Logo Recreation

Over the past few years I’ve had the opportunity to recreate several logos for clients. I thought I would share the basic process I use to do it.

What The Font Is It?

The first thing I do is identify any fonts used in the logo. These days, there are thousands of fonts out there. Many of them are so similar it’s hard to tell them apart. Especially when the only difference is something like a slight angle on the serif. Luckily, there are a handful of very helpful websites that assist in identifying fonts. A few of the website I have used are:

These sites use 2 different methods to determine a font. One method takes you through a series of questions asking you to describe the font. At the end of the series a number of fonts are displayed that may (or may not) be your font. I have used this method before but only when the following automated way reaps no rewards.

The second method is an automated method. You are asked to upload an image of the font you are trying to identify. The software crunches the image and, with your help, identifies the letters in the image you uploaded, then searches for similar (or the same) fonts. This method is pretty good if you have a relatively clear image containing font letters.

Logo Recreation for Car DealerThis logo I had to recreate from a photo of a baseball cap that had the logo embroidered on the hat! The kicker was that the photo didn’t give an entirely clear view of the logo.  Thus, I had to use the Question Method from above.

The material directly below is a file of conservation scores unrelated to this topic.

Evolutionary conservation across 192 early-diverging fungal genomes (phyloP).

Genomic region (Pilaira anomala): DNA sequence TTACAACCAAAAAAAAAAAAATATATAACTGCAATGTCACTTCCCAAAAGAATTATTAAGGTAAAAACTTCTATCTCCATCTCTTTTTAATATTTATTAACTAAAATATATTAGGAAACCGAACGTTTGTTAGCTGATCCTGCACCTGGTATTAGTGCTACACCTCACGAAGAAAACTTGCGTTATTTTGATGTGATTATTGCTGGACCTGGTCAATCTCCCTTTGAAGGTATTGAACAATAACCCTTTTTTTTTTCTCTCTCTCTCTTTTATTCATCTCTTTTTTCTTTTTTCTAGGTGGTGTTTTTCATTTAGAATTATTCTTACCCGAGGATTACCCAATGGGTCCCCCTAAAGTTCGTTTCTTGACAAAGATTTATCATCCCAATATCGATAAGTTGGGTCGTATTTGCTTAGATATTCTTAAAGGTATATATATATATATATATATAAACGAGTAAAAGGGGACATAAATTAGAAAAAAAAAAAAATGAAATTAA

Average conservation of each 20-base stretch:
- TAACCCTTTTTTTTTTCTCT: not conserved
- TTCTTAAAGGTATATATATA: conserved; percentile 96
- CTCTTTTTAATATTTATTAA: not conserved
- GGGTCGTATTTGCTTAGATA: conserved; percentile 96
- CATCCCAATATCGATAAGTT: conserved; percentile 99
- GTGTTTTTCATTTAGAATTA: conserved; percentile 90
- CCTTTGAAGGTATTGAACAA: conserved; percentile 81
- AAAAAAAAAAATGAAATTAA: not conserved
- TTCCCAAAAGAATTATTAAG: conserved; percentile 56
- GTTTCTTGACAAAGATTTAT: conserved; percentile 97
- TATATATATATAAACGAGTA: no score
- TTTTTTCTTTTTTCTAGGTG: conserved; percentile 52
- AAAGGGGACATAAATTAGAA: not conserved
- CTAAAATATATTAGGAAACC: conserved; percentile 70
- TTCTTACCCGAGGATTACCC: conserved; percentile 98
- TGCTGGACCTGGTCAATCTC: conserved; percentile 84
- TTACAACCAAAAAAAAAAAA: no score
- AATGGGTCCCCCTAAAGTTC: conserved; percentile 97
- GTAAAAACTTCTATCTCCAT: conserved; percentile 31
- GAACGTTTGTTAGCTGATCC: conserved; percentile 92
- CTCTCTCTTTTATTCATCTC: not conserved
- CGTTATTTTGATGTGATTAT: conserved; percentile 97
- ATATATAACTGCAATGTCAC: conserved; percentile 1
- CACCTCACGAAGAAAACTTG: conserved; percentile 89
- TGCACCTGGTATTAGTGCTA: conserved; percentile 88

Logo Recreation Local BakeryThis logo, on the other hand, I had a clean, digital copy to use. The person who designed the logo for the client was out of the country I needed to do work the required knowing the fonts. For both of the fonts I could use the automated method with little difficulty.

Recreating Imagery

After identifying fonts, the fun part is recreating any images in the logo. This can be done in a number of ways depending on the complexity of the design. (It is worth stating that most of the best logos are excruciatingly simple. The more clutter, gradients, colors, or words, the less memorable a logo is).

One method I use is to import the original logo into my graphics manipulation program, The Gimp. I decrease the opacity of the original logo and basically trace the shapes. Filling in whatever colors or textures are called for later.

This logo for a small pool company was fairly simple. Having the phone number as part of the logo cluttered up the imagery. Plus, the original font was more reminiscent of the Megadeth logo circa 1987. So, I upgraded that to a slightly more refined font. Basically, all the shapes were recreated with a bezier tool in The Gimp and filled in.

Original Logo
Recreated Logo


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